As Rep. Shevrin Jones moves through his final two-year term in the Florida House, he says much of his attention in 2019 will be on school choice proposals put forth by the Governor and other lawmakers.
The West Park Democrat noted Gov. Ron DeSantis has been unpredictable so far, leading to what Jones dubbed a “mystery Session.”
“No one knows what’s going to happen,” Jones said.
And while Jones has plenty of legislation of his own to shepherd through the 60-day Session, the former educator said he’ll continue to push back against school choice proposals from his GOP counterparts thats could hurt the state’s public schools.
“I might not be on the Education Committee but I haven’t gone anywhere. I’m right here, and I’m going to be there still fighting the same fight.”
Jones argued that with public schools already facing a teacher shortage, opening and expanding charter schools and other facilities will only exacerbate the problem.
“They want to put schools next door to a failing school. Where are the teachers coming from? Teachers are leaving schools at an alarming rate. It’s not as if you have this magic bag of teachers. So what are we talking about here?”
He said the focus on school choice from the Governor, Education Commissioner Richard Corcoran and Republican leadership in the Legislature shouldn’t divert attention from aiding the public school system.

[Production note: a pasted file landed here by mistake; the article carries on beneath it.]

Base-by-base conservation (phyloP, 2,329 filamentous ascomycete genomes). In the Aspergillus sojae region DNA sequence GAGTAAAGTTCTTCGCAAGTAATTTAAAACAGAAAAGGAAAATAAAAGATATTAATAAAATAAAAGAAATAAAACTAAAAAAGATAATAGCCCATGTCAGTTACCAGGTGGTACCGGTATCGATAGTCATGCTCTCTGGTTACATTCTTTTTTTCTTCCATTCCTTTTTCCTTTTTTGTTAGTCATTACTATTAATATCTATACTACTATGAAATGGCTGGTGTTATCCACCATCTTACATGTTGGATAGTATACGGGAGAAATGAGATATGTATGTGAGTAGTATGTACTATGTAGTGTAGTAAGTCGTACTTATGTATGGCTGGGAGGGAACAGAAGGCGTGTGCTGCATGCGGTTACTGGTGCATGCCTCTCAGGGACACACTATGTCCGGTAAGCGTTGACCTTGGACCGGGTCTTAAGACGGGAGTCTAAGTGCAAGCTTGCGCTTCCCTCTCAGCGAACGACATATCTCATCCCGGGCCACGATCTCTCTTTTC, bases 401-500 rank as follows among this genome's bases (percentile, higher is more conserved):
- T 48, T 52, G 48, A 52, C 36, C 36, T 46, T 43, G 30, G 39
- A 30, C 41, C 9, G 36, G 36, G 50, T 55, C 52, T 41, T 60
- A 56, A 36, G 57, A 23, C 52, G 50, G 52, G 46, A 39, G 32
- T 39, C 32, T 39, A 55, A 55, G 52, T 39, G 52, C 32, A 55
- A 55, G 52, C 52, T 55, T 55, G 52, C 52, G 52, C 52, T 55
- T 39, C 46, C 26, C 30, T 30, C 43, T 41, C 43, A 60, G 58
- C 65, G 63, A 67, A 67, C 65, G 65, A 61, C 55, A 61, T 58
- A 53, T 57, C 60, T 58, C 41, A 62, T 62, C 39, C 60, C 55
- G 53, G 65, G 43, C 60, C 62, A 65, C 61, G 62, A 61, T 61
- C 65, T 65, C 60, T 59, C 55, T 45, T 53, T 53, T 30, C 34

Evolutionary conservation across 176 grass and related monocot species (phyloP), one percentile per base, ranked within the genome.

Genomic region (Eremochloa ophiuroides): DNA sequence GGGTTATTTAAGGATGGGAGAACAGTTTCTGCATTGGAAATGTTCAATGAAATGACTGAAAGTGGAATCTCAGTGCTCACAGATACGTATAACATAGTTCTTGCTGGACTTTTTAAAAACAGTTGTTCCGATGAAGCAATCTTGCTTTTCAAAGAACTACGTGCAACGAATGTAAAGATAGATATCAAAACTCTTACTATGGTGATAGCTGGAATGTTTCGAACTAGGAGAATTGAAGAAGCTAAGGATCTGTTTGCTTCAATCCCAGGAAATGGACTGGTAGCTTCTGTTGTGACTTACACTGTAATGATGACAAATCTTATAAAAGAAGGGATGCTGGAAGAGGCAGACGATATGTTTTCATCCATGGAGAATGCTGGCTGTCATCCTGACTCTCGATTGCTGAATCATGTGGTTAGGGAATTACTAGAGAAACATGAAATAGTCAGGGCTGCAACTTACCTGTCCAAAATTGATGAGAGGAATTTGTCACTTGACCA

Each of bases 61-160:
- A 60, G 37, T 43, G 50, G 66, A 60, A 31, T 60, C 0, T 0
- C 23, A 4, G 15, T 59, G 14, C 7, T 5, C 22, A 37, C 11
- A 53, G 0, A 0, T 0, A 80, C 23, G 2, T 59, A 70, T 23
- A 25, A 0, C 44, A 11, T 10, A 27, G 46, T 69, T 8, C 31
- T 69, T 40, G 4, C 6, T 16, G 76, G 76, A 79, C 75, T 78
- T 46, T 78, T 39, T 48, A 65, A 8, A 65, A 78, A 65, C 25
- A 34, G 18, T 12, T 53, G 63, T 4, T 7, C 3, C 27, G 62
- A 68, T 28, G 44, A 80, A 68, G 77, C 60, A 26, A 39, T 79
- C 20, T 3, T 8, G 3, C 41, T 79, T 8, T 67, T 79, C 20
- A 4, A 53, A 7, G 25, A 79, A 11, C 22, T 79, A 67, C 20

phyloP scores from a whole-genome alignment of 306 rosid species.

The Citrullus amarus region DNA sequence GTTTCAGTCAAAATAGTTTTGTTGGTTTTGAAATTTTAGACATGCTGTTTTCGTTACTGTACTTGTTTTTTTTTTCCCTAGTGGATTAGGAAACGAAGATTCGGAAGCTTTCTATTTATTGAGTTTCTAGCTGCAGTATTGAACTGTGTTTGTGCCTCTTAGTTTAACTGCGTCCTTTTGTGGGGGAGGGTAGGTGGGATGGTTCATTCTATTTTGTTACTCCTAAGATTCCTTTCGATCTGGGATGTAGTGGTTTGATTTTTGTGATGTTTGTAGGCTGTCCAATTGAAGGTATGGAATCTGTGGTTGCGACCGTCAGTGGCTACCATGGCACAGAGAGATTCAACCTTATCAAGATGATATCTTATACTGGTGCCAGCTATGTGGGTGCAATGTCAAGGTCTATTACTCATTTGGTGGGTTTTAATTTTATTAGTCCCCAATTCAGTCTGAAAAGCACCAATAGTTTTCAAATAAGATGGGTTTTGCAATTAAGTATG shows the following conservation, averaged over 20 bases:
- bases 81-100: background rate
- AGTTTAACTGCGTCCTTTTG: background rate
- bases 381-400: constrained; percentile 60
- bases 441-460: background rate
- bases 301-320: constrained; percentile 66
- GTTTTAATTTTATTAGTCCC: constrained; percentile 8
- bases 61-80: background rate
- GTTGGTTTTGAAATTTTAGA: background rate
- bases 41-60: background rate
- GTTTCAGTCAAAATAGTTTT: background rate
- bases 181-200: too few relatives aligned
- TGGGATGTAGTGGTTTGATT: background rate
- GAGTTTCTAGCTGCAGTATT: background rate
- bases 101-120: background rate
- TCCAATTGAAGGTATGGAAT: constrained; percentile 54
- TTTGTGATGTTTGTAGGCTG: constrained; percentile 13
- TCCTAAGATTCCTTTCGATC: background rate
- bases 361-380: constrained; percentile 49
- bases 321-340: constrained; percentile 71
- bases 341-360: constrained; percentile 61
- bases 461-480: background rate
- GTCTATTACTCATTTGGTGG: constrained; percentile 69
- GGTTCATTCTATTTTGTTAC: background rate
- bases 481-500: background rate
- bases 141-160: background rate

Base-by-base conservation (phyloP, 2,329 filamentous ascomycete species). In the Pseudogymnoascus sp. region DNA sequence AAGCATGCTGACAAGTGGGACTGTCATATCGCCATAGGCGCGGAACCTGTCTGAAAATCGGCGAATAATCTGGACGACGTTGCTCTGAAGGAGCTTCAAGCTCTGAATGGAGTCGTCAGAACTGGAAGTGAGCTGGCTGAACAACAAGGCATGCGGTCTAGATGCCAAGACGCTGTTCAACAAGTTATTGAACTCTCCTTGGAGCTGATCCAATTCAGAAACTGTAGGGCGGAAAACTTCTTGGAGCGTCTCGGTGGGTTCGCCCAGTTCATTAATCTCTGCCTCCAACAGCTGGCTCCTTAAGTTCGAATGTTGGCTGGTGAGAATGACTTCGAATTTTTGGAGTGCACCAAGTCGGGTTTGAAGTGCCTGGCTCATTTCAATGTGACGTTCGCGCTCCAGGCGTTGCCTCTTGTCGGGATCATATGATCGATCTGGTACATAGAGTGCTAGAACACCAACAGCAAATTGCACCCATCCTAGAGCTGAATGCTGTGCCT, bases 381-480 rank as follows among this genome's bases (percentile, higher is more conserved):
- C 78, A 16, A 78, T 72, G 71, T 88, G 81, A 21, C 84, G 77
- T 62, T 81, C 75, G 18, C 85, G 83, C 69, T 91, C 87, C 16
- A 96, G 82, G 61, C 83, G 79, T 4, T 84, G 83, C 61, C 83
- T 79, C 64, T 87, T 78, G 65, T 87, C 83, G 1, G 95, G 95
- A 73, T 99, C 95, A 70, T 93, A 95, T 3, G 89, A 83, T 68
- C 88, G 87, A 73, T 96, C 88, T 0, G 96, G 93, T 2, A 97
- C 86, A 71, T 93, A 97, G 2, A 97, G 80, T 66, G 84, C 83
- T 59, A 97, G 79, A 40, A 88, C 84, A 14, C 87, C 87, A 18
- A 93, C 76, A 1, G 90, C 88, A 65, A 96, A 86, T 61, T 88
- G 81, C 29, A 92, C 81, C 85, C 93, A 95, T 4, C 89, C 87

“We have taken our attention off it for more than 20 years,” Jones said of public schooling.
As for Jones’ own legislative priorities, he says expanding Miami-Dade County’s needle exchange program statewide sits on the top of his to-do list.
Jones introduced the bipartisan bill (HB 171) with his GOP counterpart from Orlando, Rep. Rene “Coach P” Plasencia.
The pilot program in Miami-Dade started in 2016 as a way to cut down on the transmission of infectious diseases from used needles. And effort to expand the program last year failed. But Jones says he’s feeling more confident this time around.
“Republicans last year, their fear was the Florida Sheriffs Association (FSA) having (an) issue with the bill. They wanted us to work that out and we just ran out of time. Then Parkland happened, and so a lot of attention shifted in that direction, and rightfully so,” Jones said.
“This year, we’ve been able to work with the Sheriffs Association.”
The FSA did oppose last year’s version. But Sheriff Bob Gualtieri of Pinellas County said the FSA has made “a tremendous amount of headway” with Jones and Plasencia to address FSA’s concerns.
Gualtieri said the primary issues are ensuring counties are not required to participate in the needle exchange program. The current version of the bill in the Senate (SB 366) requires counties to opt into the program.
Gualtieri also said counties should maintain flexibility in where the needles can be exchanged. While the bill permits the use of mobile units, Gualtieri says counties should be explicitly allowed to limit the exchanges to stationary locations, such as health care facilities.
Jones also said he’ll continue to push HB 49, also known as the “Dignity for Incarcerated Women Act.” The Representative said hearing stories of women inmates’ mistreatment and difficulty accessing necessary hygiene products is something that should be stopped.
“No one should be treated like that,” Jones said. “As a state, we have a few different responsibilities, but one is to ensure that we maintain individuals’ dignity.”